In the face of growing pressure to tackle New York City’s widespread school segregation, Mayor Bill de Blasio announced on Saturday a proposal that would change how students are admitted to eight of the city’s specialized high schools, a group of highly sought-after institutions where students gain entry based on a single test.
Black and Hispanic students, who make up 67 percent of the public school population, are grossly underrepresented at the specialized high schools, which include Stuyvesant High School and the Bronx High School of Science.
Mr. de Blasio campaigned on the issue when he first ran for mayor in 2013, saying the specialized schools should “reflect the city better,” but he has yet to make a dent in the problem. This year, black and Latino students received just 10 percent of the offered seats at specialized high schools, a percentage that has held essentially flat for years.
The most significant change Mr. de Blasio proposed was replacing the test, called the SHSAT, with a new method that would admit students based on their class rank at their middle school and their scores on statewide standardized tests. That change would require approval from the State Legislature, which has shown little appetite for such a move. A bill outlining those changes was introduced in the Assembly on Friday.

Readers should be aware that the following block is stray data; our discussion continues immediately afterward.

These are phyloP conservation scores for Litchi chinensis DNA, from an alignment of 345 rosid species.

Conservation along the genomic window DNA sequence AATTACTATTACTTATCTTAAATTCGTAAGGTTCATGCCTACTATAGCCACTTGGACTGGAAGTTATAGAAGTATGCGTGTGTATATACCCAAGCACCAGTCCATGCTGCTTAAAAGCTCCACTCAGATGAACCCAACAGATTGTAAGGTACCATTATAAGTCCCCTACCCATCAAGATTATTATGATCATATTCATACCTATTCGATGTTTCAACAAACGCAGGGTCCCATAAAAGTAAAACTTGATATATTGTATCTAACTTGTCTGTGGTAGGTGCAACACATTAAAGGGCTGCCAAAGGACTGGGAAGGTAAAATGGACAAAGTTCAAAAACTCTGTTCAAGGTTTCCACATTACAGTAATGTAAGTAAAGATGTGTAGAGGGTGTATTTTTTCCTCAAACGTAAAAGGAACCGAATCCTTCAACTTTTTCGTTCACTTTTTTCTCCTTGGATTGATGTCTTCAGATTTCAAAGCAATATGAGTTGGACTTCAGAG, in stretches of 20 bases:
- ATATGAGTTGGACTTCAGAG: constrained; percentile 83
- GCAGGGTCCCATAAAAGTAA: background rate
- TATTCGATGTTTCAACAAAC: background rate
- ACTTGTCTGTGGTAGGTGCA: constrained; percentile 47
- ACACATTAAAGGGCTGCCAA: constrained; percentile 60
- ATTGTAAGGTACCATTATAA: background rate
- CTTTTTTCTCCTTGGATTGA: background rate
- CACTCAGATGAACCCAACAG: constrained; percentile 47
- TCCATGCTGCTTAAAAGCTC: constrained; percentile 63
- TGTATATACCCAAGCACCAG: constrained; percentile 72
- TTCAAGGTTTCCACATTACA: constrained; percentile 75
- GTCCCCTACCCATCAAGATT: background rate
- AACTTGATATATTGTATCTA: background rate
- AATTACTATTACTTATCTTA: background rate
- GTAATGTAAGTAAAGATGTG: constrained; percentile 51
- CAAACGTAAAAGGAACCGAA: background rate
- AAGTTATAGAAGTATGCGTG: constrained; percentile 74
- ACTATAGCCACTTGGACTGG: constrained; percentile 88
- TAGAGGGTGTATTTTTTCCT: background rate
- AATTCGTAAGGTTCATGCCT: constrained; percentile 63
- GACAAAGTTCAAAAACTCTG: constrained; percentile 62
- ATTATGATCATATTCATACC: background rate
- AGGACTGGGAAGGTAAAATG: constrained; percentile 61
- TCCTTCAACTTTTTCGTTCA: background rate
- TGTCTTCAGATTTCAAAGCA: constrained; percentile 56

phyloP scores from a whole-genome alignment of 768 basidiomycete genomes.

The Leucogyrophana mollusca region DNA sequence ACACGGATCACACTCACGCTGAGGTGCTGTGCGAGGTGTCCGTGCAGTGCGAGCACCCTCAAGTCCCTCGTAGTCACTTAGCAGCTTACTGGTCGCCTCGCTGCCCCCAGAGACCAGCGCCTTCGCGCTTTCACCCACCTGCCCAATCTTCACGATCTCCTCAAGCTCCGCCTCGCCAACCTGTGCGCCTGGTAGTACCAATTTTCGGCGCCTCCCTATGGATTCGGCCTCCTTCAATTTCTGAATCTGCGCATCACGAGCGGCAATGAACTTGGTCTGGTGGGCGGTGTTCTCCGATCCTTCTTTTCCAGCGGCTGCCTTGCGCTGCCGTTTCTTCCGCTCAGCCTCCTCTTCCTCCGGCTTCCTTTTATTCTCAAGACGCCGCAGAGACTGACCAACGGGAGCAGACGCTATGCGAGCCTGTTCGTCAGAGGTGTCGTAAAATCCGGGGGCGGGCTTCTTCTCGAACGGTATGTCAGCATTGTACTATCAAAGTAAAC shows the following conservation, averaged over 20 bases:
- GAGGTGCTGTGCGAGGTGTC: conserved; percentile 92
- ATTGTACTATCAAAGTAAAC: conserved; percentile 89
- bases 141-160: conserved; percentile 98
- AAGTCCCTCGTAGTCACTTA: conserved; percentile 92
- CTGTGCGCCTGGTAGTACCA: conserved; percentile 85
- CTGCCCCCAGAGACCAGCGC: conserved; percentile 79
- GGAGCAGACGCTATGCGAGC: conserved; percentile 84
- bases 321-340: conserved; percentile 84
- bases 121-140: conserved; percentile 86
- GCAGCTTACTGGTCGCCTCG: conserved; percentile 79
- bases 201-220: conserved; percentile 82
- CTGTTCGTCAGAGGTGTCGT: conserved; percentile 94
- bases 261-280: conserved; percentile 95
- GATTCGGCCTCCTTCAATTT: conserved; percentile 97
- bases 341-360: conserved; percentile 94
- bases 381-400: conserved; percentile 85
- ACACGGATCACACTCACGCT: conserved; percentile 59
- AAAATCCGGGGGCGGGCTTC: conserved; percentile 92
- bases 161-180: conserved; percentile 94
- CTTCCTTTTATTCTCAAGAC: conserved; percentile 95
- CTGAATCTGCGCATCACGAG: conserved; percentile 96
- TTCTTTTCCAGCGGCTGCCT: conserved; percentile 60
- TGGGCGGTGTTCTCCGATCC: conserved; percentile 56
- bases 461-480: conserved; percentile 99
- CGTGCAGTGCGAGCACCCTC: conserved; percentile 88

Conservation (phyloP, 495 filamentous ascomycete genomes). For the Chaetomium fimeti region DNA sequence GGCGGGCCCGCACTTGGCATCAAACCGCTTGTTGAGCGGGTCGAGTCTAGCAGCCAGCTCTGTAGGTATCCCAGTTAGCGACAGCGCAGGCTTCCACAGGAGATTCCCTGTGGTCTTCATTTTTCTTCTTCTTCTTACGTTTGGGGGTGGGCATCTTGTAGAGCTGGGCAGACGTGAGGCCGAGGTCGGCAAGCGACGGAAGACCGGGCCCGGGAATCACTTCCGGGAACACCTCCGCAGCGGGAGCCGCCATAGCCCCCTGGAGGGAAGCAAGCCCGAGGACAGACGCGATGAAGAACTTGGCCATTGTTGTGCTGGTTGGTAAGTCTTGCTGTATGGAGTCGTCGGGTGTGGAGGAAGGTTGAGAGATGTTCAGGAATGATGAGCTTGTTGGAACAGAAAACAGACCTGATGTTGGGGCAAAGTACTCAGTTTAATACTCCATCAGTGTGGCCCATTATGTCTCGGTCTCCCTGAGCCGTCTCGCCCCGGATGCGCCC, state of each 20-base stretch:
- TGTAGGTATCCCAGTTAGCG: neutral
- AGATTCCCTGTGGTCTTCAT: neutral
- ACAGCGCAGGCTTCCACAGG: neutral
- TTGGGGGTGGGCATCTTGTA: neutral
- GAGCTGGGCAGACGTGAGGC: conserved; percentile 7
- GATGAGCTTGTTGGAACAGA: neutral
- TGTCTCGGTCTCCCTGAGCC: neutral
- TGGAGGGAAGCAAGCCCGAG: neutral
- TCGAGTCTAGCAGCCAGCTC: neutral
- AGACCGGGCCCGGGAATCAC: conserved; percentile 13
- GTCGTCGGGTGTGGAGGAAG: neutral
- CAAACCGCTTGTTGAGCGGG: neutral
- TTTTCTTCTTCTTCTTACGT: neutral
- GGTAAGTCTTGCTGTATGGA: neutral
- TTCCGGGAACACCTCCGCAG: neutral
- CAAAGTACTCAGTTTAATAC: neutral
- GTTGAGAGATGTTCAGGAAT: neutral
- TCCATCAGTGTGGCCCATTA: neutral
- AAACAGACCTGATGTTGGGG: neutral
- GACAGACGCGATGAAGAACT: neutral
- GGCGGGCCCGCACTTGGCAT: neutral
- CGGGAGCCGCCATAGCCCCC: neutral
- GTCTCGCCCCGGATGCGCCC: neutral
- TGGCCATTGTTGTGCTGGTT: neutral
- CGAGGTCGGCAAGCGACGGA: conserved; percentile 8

Mr. de Blasio announced another, smaller change on Saturday, one the city can do on its own. Beginning in the fall of 2019, the city would set aside 20 percent of seats in each specialized school for low-income students who score just below the cutoff; those students would be able to earn their spot by attending a summer session called the Discovery program. Five percent of seats for this year’s ninth graders were awarded this way, the city said.
A spokesman for the city’s Education Department said the way students were chosen for the Discovery program would also change. Currently, poor students with certain scores from all over the city qualify, but under the new plan, the city would target students from high-poverty schools instead. Those schools tend to have a higher proportion of black or Hispanic students.